Edison High girls’ tennis coach Dave Lemons said that Zoe Coggins has a Type A personality.
Chargers senior captain Cassie Oakes called Coggins the loudest player on the team.
These are not digs at Coggins, whose competitiveness has been apparent ever since she plopped right into the No. 1 singles spot as a freshman. She is a tournament tennis player on a team not known for those, and that energy is needed and contagious.
“I’ve wanted competitiveness in our team since freshman year,” Coggins said. “I’ve wanted that same competitiveness that I’ve had in tournaments to be brought out here. Usually when we play, it’s like it doesn’t matter if we win or lose. This year we actually have a shot [to win league], and I’m really happy that I get to be here for that experience.”
Coggins is now a junior for Edison, and the stakes have never been higher. With the restructuring of the six-team Sunset League into the eight-team Sunset Conference, Edison is a contender in the newly formed Wave League. The Chargers have not won a league title since 2002.
Through the first half of league play, Edison (6-8, 2-1 in league) sits in second place in the four-team league behind Laguna Beach. Even if the Chargers don’t win league, a top-two finish would be key, as it would secure a spot in the CIF Southern Section Division 2 playoffs.
Coggins, who has been playing tennis since she was 5 years old and in tournaments since she was 8, is a big reason why Edison is in the top half of the league as things currently stand. She swept 6-2, 6-2, 6-0 at No. 1 singles as the Chargers opened league with a 10-8 victory over Huntington Beach at home on Oct. 4.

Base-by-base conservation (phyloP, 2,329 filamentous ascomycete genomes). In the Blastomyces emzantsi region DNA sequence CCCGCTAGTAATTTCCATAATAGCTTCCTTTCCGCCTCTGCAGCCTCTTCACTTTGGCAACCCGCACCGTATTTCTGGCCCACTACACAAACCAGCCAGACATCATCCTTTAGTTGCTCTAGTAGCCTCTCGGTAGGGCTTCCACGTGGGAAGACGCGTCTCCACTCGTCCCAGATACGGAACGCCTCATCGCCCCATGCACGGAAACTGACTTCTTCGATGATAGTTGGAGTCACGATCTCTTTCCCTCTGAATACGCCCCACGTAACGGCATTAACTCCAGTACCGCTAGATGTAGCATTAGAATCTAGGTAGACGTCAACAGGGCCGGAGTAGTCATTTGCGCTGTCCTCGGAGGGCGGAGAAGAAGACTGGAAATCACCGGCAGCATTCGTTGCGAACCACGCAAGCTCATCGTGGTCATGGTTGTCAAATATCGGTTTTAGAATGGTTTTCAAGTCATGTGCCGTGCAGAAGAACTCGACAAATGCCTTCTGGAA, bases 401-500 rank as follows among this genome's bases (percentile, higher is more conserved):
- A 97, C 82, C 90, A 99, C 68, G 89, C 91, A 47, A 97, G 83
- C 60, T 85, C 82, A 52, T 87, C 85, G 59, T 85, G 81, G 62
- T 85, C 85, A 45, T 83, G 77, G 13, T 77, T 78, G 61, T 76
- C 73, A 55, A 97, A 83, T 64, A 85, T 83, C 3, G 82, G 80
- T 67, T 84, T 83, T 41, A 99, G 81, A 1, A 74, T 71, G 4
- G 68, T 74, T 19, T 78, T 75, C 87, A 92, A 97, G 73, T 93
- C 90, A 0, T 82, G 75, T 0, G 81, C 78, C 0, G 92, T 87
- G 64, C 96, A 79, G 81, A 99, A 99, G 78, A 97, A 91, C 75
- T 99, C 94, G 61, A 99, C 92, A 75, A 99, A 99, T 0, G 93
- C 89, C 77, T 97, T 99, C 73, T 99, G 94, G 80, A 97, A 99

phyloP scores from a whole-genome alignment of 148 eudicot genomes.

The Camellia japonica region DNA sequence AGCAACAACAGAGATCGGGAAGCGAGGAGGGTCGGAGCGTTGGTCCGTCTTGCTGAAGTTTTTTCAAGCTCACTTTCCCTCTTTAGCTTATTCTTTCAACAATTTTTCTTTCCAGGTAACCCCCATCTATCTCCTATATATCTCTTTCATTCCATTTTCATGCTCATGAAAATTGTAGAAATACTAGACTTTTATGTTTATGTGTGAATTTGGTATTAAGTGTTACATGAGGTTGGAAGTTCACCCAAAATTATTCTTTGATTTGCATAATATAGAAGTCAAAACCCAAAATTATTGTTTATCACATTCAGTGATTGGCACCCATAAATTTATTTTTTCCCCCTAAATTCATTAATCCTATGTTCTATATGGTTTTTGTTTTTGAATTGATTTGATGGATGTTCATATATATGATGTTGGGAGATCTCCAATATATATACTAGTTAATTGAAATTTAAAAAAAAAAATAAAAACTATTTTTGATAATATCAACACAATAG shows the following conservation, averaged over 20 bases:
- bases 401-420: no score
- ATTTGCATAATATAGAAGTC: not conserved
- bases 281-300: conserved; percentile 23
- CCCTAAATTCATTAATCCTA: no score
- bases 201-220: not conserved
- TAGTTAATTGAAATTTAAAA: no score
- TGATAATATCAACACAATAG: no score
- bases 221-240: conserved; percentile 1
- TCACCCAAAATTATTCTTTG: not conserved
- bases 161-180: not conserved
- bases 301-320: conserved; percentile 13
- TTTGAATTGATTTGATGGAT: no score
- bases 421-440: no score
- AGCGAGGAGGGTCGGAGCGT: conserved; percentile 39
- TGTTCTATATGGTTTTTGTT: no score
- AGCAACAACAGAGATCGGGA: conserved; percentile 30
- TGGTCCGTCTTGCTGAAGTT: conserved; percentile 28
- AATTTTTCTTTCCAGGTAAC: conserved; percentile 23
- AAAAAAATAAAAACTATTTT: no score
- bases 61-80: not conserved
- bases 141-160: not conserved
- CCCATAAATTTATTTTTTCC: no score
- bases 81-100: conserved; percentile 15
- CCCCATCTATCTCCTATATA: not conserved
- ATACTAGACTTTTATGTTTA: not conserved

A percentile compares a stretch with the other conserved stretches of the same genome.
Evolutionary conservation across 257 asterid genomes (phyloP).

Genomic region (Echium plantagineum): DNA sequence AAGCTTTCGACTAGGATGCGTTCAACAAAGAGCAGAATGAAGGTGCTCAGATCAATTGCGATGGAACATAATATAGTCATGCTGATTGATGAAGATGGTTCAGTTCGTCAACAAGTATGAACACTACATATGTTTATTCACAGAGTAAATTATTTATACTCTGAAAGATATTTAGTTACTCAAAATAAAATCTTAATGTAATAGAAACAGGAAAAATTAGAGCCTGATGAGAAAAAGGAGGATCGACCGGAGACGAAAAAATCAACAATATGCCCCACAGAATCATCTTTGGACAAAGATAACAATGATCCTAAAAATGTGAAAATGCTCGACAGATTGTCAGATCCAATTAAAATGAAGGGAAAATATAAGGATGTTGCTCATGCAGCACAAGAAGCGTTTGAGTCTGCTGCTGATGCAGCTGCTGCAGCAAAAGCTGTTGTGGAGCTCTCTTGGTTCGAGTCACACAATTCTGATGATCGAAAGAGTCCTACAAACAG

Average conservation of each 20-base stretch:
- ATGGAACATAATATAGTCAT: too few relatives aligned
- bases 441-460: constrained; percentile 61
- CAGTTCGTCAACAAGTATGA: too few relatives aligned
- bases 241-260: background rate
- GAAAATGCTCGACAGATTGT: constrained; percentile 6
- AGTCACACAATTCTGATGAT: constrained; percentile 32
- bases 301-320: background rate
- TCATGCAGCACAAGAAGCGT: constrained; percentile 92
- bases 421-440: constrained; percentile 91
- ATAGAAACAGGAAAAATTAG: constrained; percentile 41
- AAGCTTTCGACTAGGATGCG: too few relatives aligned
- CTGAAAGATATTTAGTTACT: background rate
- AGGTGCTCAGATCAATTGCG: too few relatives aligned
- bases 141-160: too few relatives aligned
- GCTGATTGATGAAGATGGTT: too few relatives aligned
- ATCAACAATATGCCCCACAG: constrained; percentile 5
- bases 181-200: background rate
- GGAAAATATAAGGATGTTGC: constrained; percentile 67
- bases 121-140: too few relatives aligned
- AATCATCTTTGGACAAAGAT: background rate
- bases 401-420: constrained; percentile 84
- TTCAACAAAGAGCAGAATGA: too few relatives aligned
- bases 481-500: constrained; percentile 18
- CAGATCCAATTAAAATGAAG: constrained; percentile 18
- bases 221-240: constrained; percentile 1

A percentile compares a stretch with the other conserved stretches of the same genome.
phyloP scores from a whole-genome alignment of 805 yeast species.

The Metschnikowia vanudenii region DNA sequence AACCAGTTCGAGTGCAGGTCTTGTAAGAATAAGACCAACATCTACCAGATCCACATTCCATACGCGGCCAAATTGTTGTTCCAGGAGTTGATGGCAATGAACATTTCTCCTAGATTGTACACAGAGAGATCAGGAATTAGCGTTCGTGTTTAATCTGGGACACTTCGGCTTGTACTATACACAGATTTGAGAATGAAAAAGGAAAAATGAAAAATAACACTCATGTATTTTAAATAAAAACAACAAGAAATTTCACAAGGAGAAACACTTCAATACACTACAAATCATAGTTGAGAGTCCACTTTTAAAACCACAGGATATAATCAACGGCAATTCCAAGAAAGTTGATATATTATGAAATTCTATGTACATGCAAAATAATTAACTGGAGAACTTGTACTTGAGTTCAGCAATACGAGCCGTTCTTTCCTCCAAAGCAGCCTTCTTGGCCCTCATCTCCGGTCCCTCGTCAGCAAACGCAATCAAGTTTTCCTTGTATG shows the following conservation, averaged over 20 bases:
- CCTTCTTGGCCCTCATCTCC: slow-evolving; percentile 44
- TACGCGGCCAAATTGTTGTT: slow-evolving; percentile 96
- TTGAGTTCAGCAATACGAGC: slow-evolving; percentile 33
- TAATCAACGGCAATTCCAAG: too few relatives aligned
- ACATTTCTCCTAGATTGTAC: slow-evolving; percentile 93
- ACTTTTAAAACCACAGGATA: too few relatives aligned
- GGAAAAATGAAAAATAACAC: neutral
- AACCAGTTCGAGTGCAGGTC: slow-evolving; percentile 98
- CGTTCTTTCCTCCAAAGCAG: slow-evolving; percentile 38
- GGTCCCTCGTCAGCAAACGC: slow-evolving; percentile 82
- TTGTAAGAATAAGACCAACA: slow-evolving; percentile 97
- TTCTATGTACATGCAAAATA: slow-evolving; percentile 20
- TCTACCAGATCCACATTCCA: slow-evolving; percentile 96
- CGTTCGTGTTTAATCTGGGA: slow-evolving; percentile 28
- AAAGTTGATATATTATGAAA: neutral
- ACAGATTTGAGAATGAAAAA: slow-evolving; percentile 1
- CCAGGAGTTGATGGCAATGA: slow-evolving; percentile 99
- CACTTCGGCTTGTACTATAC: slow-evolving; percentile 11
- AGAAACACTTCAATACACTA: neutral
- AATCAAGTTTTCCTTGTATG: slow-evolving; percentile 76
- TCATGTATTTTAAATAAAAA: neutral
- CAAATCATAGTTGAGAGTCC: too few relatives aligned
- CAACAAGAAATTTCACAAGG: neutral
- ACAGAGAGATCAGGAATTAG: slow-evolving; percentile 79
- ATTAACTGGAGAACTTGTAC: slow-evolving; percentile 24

One set in particular highlighted Coggins’ growth. She beat highly touted Huntington Beach freshman Cindy Huynh 6-2, and kept her composure while doing so. Coggins was already up 2-0 when her serve was broken. On the final point of that game, Huynh called a close ball along the baseline just long.
Coggins questioned the close call, but only in passing. She went back to work.
“If it was my freshman year, I would have said, ‘That ball was in,’” she said. “I would have gotten a line judge right away. But then I realized, it’s my fault too for hitting the line so closely. I need to bring my shots in, you know what I mean? That’s what I’ve learned from my coaches. Instead of getting mad about it or questioning her, you can find other ways to work around it.”
Coggins definitely works hard. She said it’s not unusual for her to spend nearly five hours a day on court. She will come to Edison practice, then to the KG Elite program, led by Kareem Gobran at Estancia High. She said Gobran has helped her bring together three key components of her tennis: skills, mental stability and physical strength.
Coggins said she has lost just six sets all season. That has made a difference for Edison, which does have a strong singles lineup overall with players like junior Shannon Stolaruk, sophomore Cassey Hitch and freshman Kailee You.
“Even though she’s not a captain on this team right now, she’s taken an active role as a leader, which is great,” Lemons said. “Girls are trying to follow her and play to her potential, make sure they don’t let her down. She’s our best player, and the other girls want to help out and pitch in when they can.”
Coggins credits her father Bruce for getting her into the sport, but she said her motivation waned for a while. She considered playing lacrosse last spring as Edison was starting its girls’ lacrosse program, but ultimately quit before tryouts to focus solely on tennis.
The Chargers can be glad she did. She is fully committed to the team and that means a lot, said Oakes, a doubles player who like Coggins is in her third year on varsity.
“I think that when Zoe is happy and into it, I feel like the whole team is happy and into it,” Oakes said. “She sets the tone for the whole team.”
Born: Nov. 8, 2002
Hometown: Huntington Beach
Height: 5 feet 5
Coach: Dave Lemons
Favorite food: Spaghetti
Favorite movie: “The Notebook”
Favorite athletic moment: Taking second place at a USTA girls’ 16s tournament in Long Beach last summer.